Clear 3M Packaging Tape ($4)
Purchase the thicker tape if possible, it's easier to apply without bubbles or folds.

Paper Cutter and/or Scissors ($5-50)
The paper will not be printed directly to the edge (called full-bleed printing), and has a thin border about 1/8" from the edge of the paper. We will need to cut along this border for every page, so a paper-cutter is extremely helpful. Scissors can be used in isolation (though it takes much longer), and help clean up bad paper-cutter cuts. I borrowed one from a friend who is a high-school teacher.

Nails ($Peanuts)
For hanging the poster to the wall.

Hammer ($5)

1/2" Grommet Kit ($9)
Used for making stamped holes in the poster, to better nail it to a wall.

Step 2: Rasterizing Instructions

1. Go to http://homokaasu.org/rasterbator/ and either download the standalone application, or use the online-only version which has file-size and image resolution limits.

2. Open Rasterbator stand-alone or the online-version, and you will be asked for your source image. Select your JPG image.

3. If you live in the United States, select "Standard Paper Size" US Letter (216x279mm). I suggest portait mode. Europe more often uses A4 sized paper.

4. Select the size of your image, a larger poster entails a higher cost and more work, though an immense poster can be very rewarding.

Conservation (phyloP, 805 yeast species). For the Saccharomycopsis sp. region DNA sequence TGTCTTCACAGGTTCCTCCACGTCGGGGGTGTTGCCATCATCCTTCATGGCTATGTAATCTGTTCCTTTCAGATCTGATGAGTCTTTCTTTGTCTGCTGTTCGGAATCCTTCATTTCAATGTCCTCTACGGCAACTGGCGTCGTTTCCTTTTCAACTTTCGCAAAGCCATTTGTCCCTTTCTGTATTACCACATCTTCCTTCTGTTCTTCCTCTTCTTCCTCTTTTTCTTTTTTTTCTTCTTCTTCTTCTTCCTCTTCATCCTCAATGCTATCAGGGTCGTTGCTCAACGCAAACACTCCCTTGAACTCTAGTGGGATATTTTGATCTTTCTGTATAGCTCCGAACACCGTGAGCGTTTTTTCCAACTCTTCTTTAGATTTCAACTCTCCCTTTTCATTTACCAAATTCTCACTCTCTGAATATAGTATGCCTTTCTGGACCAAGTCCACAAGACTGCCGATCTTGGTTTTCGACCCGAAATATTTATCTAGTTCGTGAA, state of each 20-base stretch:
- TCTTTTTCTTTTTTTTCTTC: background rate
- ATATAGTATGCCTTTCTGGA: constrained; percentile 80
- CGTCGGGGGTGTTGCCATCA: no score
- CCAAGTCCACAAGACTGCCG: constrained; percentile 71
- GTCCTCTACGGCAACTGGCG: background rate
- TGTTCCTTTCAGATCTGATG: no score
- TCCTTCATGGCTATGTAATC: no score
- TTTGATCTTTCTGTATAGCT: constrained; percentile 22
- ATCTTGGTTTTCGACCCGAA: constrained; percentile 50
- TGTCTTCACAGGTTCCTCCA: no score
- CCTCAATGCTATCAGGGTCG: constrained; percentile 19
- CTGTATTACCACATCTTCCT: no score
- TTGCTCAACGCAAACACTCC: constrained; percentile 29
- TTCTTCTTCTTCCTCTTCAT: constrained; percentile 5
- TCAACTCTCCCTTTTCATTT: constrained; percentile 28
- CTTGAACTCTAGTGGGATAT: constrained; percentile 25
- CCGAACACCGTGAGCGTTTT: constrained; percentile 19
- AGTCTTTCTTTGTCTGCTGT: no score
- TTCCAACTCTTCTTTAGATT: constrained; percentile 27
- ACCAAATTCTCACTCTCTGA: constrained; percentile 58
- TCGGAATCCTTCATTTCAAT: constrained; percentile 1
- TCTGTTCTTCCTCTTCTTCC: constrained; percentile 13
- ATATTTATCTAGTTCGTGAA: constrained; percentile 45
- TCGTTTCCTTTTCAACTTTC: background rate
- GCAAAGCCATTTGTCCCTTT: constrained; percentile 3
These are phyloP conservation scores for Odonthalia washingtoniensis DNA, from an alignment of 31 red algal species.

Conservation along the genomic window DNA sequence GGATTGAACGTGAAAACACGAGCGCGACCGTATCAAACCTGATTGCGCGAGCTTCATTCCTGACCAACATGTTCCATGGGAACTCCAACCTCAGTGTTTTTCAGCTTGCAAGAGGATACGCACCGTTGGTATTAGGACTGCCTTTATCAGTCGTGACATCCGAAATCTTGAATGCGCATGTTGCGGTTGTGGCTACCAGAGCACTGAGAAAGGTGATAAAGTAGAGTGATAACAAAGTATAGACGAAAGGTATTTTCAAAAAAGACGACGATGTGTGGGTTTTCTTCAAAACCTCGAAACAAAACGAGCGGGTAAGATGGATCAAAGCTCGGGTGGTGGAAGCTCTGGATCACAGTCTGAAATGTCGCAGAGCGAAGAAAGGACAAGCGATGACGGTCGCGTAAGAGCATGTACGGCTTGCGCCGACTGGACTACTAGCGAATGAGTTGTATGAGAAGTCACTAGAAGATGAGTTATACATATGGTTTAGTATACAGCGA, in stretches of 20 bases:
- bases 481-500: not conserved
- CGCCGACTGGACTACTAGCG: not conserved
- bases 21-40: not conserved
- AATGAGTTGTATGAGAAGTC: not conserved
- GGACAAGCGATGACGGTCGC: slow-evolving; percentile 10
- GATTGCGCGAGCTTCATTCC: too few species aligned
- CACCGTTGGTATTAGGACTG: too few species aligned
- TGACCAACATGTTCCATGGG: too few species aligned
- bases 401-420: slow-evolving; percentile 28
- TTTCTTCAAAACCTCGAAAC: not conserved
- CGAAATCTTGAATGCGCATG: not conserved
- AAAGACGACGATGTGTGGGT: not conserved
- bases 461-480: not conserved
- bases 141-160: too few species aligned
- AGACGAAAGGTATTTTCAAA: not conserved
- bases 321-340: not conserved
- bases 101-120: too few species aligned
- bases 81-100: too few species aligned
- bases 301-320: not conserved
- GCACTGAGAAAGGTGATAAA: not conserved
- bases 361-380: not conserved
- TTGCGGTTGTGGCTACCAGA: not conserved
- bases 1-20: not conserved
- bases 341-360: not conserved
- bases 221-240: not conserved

5. I suggest using a dot size of 3-4mm for anything fifteen feet and under, as this allows for more fine resolution and easier lining up of pages than the default size of 10mm. Generally, larger images use larger size dots, smaller images use smaller dots. Select Black (and White), Monochrome (Custom Color), or Full-color (Multi-color) by your preference.

6. Check "Draw Cutout Line" as we will need it to line up our pages properly.

7. Select Rasterbate to produce your rasterized PDF file.

Step 3: Printing

Almost all print shops will accept a USB thumbdrive or CD-R disc, and are able to print the PDF with their machines. It is much cheaper and more accurate to have a company print these pages than to use your own inkjet or laser-toner printer. Just travel to Kinko's or your local photo reproduction shop and have them quote you to print out your pages. Note that office copy shops like Kinko's tend to have inaccurate color settings, so a local shop may be a better choice.

Step 4: Trimming the Pages